Global arms spending hit $1.46 trillion
STOCKHOLM - World governments spent a record $1.46 trillion on upgrading their armed forces last year despite the economic downturn, with China climbing to second place behind top military spender the United States, a Swedish research group said yesterday.
Global military spending was 4 percent higher than in 2007 and up 45 percent from a decade ago, the Stockholm International Peace Research Institute, or SIPRI, said in its annual report.
"So far the global arms industry, booming from the wars in Iraq and Afghanistan and from spending increases by many developing countries, has shown few signs of suffering from the crisis," SIPRI said.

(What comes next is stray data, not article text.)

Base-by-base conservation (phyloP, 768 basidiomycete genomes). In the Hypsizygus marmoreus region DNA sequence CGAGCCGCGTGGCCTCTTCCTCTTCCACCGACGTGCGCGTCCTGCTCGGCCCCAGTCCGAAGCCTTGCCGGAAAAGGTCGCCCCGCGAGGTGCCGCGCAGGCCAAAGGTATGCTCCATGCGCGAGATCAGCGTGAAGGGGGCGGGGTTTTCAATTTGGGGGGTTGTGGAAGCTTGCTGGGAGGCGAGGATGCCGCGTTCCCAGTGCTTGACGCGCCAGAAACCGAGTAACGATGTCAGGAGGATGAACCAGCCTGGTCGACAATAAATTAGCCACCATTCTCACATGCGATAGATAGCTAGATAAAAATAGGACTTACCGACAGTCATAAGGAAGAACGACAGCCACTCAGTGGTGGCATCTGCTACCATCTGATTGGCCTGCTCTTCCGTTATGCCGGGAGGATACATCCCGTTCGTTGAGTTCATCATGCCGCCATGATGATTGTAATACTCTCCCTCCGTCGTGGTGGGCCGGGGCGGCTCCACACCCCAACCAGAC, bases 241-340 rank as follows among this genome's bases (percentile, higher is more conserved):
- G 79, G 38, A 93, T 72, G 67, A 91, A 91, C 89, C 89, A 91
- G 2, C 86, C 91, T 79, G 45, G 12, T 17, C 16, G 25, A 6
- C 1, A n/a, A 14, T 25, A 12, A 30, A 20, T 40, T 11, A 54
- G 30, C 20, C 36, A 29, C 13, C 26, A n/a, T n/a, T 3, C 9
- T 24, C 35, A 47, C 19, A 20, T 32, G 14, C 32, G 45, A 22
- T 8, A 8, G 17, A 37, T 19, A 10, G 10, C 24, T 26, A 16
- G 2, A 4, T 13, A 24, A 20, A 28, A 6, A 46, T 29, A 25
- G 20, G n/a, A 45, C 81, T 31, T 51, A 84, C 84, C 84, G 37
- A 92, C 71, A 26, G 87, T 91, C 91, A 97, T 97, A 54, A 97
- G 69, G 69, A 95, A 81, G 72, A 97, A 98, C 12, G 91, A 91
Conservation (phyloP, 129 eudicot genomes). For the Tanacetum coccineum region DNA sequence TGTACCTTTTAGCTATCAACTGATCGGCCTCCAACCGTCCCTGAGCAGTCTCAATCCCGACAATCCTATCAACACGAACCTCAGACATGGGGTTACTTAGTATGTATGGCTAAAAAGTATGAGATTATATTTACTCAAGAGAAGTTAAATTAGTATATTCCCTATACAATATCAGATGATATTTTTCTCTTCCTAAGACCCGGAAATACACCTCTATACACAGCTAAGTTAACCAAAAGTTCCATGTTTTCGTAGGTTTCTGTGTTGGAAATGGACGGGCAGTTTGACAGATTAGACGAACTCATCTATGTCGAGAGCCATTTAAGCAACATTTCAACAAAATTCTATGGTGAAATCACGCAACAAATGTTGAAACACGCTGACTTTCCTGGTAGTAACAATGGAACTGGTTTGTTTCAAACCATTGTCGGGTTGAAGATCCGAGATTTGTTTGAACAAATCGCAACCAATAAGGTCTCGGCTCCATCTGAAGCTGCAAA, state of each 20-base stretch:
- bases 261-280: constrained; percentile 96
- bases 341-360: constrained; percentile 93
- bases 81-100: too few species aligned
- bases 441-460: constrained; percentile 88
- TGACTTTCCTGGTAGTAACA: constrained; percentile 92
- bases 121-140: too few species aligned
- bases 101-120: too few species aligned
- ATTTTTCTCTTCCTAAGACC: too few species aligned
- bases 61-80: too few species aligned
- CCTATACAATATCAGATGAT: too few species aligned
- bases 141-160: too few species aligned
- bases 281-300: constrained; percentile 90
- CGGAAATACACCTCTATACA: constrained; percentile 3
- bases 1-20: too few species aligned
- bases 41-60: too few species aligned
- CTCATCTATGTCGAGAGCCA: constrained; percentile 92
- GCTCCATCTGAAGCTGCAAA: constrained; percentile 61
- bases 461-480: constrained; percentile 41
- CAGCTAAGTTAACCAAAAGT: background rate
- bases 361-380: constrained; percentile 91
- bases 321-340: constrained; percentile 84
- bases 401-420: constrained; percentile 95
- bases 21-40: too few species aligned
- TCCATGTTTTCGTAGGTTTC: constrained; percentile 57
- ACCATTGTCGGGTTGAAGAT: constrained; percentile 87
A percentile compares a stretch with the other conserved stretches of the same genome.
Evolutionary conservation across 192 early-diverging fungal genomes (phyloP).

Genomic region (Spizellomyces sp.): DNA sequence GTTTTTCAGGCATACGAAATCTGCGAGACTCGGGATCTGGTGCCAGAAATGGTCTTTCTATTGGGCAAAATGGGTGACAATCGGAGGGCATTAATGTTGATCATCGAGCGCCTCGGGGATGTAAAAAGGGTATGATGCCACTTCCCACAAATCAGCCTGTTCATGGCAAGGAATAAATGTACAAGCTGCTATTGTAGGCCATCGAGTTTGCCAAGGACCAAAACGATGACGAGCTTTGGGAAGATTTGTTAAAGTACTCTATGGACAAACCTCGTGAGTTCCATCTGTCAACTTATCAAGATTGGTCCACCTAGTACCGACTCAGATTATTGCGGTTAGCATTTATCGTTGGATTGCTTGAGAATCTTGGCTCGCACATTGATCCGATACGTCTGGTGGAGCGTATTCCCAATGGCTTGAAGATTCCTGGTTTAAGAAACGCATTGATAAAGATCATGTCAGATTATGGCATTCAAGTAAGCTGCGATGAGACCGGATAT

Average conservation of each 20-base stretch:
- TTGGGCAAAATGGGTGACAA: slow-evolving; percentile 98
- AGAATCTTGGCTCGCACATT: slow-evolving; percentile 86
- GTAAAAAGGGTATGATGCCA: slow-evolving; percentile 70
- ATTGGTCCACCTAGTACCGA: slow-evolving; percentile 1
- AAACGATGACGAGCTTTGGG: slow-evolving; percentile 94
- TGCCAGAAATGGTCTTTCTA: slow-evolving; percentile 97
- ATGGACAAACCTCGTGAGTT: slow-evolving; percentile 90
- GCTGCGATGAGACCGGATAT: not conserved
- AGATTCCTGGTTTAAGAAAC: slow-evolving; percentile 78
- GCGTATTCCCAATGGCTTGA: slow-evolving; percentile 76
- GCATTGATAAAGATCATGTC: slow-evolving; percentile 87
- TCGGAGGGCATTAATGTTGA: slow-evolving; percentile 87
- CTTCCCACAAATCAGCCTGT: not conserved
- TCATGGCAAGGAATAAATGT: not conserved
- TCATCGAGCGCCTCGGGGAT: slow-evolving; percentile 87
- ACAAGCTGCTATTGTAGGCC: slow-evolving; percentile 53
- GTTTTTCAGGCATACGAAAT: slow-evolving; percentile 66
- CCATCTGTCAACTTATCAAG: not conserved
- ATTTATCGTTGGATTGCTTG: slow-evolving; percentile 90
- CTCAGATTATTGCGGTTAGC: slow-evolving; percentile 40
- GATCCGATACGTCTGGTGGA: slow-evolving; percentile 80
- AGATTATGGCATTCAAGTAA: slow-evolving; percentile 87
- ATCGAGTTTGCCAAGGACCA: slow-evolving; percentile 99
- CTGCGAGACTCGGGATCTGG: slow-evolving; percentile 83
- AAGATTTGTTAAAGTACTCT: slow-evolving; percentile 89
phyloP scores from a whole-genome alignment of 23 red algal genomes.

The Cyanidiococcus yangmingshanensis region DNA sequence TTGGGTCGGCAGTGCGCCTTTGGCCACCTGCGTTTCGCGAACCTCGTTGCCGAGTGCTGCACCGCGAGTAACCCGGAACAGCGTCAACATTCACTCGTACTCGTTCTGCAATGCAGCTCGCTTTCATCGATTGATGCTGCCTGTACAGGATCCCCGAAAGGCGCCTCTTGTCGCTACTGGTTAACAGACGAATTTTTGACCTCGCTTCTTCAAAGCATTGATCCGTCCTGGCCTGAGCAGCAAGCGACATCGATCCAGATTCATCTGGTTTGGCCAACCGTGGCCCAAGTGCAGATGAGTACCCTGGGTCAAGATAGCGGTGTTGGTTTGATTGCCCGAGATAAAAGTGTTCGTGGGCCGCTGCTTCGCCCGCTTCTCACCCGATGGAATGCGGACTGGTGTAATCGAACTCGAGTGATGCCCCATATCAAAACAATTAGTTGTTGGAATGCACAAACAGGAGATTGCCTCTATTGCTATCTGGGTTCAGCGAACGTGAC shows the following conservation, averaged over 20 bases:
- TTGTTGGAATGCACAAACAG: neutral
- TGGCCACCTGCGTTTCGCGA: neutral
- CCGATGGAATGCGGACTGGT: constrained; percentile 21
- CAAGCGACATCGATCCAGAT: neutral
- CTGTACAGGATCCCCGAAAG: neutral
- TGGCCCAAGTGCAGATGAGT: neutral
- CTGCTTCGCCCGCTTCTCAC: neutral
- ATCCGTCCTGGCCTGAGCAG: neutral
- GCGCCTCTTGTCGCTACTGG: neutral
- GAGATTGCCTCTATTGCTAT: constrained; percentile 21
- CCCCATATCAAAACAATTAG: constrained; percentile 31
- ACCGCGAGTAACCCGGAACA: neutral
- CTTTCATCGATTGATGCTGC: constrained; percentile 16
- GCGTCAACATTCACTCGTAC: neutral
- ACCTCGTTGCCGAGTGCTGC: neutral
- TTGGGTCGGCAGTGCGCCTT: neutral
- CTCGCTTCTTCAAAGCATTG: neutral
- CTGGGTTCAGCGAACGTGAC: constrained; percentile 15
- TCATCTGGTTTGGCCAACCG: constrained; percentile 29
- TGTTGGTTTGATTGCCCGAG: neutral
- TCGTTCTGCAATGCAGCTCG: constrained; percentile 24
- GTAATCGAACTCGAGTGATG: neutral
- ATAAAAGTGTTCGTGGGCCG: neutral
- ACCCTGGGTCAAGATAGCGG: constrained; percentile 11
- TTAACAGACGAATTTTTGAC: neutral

However, the report added that arms companies may face reduced demand if governments cut future military spending in response to rising budget deficits.
It also noted US arms purchases - by far the highest in the world - were expected to rise less rapidly under President Obama after sharp growth during the Bush administration.
US military spending increased nearly 10 percent in 2008 to $607 billion and accounted for about 42 percent of global arms spending, SIPRI said.
The United States was followed for the first time by China, which increased its military spending by 10 percent to an estimated $84.9 billion.